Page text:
Thoughts on Viticci's iPad Pro Scenarios

The discussion on The Prompt last week (episode 31) sparked a series of thoughts for me regarding whether or not Apple is even considering an iPad Pro (12.9") and what exactly the device would be. Despite being an unlikely product for the near term, it is an interesting discussion.

Federico gives three scenarios:

  1. Just a larger iPad. Same iOS, same hardware features, larger (12.9") screen.
  2. iPad Pro with substantial hardware and software feature changes.
  3. Hybrid device, or "convertible" as Intel calls them.

Let's be clear here, Federico isn't making the case for any of the three options, this is merely a game of "what if" that we're playing. I think it is also important to preface this analysis with an immensely relevant comment from the podcast -

"All these arguments we are having... they are based on four years of the iPad. God knows what is going to happen in five years. We are writing all of these articles because we think we know what the iPad is, but we really don't because it is such a young product." Federico Viticci (54 minutes into The Prompt episode 31).

Just a Larger iPad

The idea of Apple just making a larger iPad actually makes the most short term sense out of the three to me with regard to Apple's position today. I'd peg the probability of it happening (near term) at ~0.02%. The iPad Air is the iPad Pro for all intents and purposes. It has the top of the line processor, top of the line graphics, top of the line battery, top of the line screen. Sure it could use more than 1GB of RAM, but we won't see a new iPad model just to add RAM.

There is an argument for additional screen real estate making more complex video and image editing possible, but that notion is assuming the UI for such activity is based on the old mouse-based systems. Clicking little details, dragging small corners of boxes, etc. Rather than making the screen larger to allow these archaic assumptions to take hold, the market is more likely to take the next step in UI to be designed specifically (and only) for touch input. 

Substantial Hardware and Software Changes

My first thought is that this was the most likely of the three, after all it makes the most sense as a professional device. It stands out the most, it has the most to offer. Looking longer term, this seems to have the best chance at coming to fruition. Short term, it isn't an Apple-esque product segment today. This product would introduce the complexities of a legacy and mature market, the laptop, and mix them with a young and yet-to-be-entirely-defined market, the tablet.

The nature of a "Pro" device is to cater to those detailed use cases, enable customization, give power to power users, and enable productivity on par with a traditional laptop. I don't think this is bad, but I'm conflicted, and I don't see it happening too soon. When it does happen, it will need to happen without the legacy baggage of adapting a computer UI to touch input. We have all seen the miserable flop they call Windows 8.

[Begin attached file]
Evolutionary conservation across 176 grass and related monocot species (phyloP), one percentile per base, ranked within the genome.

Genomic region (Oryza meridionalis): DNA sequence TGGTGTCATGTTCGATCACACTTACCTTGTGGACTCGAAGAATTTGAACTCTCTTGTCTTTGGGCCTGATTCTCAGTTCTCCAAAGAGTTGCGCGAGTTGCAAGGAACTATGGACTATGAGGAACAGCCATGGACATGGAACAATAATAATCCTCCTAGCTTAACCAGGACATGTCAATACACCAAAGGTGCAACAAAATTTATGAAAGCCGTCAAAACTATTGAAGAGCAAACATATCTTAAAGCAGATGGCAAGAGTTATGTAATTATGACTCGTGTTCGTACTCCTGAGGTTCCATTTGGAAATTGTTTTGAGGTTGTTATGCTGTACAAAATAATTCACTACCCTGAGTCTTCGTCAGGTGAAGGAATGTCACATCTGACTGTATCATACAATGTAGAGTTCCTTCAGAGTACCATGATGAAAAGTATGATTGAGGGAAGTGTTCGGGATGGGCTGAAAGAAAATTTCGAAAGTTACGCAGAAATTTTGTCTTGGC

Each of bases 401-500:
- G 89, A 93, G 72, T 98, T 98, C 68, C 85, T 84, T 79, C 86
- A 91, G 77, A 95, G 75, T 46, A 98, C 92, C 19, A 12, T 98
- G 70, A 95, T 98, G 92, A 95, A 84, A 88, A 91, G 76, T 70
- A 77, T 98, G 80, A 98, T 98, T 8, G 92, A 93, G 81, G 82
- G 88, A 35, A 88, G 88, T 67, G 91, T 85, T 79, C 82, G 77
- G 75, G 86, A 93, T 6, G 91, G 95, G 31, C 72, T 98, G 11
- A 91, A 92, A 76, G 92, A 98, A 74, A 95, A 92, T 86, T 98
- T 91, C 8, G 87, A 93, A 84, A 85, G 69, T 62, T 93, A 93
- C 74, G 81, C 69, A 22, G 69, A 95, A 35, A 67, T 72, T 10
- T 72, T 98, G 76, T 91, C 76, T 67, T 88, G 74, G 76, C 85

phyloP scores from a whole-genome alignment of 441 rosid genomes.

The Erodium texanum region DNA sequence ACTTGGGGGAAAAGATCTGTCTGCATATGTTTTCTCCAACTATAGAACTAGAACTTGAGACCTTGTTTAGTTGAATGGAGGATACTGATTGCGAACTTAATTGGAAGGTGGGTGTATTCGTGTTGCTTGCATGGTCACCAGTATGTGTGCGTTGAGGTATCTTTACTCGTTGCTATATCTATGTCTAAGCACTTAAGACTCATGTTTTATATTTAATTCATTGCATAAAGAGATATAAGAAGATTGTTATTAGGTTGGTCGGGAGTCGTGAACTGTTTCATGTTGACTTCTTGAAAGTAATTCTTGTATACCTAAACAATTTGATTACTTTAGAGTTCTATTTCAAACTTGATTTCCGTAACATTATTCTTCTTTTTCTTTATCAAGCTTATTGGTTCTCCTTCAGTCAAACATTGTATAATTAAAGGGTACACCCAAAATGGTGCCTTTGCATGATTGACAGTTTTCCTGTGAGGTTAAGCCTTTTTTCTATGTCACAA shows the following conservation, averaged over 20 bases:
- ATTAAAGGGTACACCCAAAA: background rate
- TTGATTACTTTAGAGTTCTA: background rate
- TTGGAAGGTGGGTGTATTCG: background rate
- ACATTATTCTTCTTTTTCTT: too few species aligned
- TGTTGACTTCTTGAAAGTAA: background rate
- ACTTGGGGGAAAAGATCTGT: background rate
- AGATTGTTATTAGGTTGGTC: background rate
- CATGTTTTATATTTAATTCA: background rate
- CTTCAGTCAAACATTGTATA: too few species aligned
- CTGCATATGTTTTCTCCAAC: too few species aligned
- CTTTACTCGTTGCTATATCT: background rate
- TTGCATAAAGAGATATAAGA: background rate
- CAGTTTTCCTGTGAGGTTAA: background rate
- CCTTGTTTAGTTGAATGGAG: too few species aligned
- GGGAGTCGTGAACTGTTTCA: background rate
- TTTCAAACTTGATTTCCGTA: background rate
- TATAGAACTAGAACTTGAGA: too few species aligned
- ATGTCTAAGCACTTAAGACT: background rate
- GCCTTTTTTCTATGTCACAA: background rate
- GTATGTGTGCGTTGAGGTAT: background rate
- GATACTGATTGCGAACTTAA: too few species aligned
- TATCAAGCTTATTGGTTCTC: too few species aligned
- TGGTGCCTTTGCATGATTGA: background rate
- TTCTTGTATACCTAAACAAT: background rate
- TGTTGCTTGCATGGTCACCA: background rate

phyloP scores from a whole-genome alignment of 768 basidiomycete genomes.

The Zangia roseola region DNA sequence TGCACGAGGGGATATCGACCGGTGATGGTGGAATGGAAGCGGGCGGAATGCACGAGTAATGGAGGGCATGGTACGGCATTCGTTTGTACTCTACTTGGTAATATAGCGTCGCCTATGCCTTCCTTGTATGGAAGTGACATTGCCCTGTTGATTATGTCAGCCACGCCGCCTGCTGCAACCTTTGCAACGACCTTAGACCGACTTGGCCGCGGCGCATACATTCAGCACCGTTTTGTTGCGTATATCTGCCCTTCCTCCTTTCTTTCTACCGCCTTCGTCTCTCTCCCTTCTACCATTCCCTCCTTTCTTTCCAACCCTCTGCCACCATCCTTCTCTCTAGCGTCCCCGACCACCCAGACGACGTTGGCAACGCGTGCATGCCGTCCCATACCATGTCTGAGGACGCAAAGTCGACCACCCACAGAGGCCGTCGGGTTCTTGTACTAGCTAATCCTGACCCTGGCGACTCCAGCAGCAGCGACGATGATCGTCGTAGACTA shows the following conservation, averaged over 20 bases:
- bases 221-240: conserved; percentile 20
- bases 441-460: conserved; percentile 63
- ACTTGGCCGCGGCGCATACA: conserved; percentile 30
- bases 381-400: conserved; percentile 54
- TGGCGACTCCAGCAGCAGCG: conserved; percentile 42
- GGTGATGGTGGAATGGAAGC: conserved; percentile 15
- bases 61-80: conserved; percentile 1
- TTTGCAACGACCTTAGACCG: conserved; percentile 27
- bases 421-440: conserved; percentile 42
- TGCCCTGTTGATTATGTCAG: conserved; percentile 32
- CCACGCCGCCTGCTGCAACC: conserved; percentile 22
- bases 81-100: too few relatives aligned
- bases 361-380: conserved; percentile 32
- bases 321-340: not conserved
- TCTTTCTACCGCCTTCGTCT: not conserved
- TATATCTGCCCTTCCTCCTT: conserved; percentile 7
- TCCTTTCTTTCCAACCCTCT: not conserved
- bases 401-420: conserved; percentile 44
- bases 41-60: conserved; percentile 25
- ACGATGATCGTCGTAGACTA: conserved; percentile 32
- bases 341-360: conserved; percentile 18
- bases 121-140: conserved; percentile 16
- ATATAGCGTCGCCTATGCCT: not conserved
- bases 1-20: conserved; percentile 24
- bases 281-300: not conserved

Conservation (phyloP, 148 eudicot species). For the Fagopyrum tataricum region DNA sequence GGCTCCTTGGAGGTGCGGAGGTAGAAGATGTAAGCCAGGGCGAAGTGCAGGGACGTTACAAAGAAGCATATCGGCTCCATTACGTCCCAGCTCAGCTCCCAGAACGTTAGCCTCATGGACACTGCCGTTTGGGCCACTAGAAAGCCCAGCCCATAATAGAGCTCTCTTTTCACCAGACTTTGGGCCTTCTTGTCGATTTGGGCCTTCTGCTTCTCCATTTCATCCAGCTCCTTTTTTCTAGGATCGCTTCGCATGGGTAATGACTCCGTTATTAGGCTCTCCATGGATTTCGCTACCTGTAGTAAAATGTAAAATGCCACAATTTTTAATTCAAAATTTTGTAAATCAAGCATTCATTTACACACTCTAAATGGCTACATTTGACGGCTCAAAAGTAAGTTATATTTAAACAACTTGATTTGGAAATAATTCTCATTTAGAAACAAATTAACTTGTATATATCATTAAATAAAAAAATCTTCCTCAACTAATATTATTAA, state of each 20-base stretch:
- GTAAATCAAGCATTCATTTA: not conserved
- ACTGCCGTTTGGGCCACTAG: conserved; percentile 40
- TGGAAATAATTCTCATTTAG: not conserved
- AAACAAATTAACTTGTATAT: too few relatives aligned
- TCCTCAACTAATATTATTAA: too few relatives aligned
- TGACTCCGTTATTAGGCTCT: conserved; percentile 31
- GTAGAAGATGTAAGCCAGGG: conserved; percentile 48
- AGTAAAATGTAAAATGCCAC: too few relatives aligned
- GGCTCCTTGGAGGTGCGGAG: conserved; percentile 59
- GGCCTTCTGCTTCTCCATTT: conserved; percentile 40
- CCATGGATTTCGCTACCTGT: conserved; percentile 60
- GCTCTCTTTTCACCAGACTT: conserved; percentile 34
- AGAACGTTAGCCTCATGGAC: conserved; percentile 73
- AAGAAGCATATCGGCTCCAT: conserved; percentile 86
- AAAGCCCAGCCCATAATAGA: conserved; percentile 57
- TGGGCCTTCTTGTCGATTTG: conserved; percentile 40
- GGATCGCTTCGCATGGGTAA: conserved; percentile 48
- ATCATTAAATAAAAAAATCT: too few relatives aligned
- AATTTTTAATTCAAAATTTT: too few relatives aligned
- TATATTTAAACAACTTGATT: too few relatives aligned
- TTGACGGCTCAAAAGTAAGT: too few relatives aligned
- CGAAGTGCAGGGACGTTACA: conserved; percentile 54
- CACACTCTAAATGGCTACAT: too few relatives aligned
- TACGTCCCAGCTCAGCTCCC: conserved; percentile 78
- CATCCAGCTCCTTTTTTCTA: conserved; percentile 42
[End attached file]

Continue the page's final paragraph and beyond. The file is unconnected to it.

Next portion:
Federico talks about two types of multitasking, multi-window (legacy concept) and "multi-feature" (his proposed new concept). The multi-feature proposal is essentially a system wide and inter-app "Plugins 2.0" proposal. One example is converting text to uppercase; rather than opening a new app you could select it, tap and hold, and get a menu popup. Another example is 1Password, you tap and old on a login box in Safari and get a menu to fill the fields and log you in. Sounds a lot more like a traditional computer, and (dare I say) Android.

This computing power on a tablet has a place. It certainly has power. It has an audience who wants it. I'd even go as far as to say it will happen, eventually. If software progresses fast enough, it may be only two or three years away, maybe. The beauty and simplicity that have launched the iPad and iPhone into their cultural stronghold are paramount to their success right now. Both markets have come a long way, but both are still incredibly young. If Apple forks their hardware and software on the iPad now, they'll lose the simplicity and magic that makes them unique.

The flip side of this is that if Apple waits too long to enable cross-app integration (or interapperability) at a feature level, then the potential exists that Android will have gone through several generations of it and have a more refined solution. Again, I'm conflicted. I love customizing my Mac in so many ways, but hated needing to customize my Android and love not needing to customize my iPhone/iPad.

Hybrid Device

I suspect Federico included this for the sake of including it. Convertible PCs are the netbooks of the modern day. People proclaimed that Apple was doomed when they didn't participate in the netbook market. Their response was the MacBook Air that forever changed mobile computing. The ultrabook market is thriving thanks to the Air. Apple will not participate in the convertible market, it is that easy.

Closing Thoughts

There is a lot more that could be discussed on the topic. I'd like to think that there are new ideas for redefining how we interact with "pro" level work rather than just carrying forward the legacy interaction we're all used to. I don't have the answer to what that would look like though. There are two conclusions I can draw with some confidence - you won't see a 12" iPad in 2014 and you won't see an Apple "convertible" laptop at all.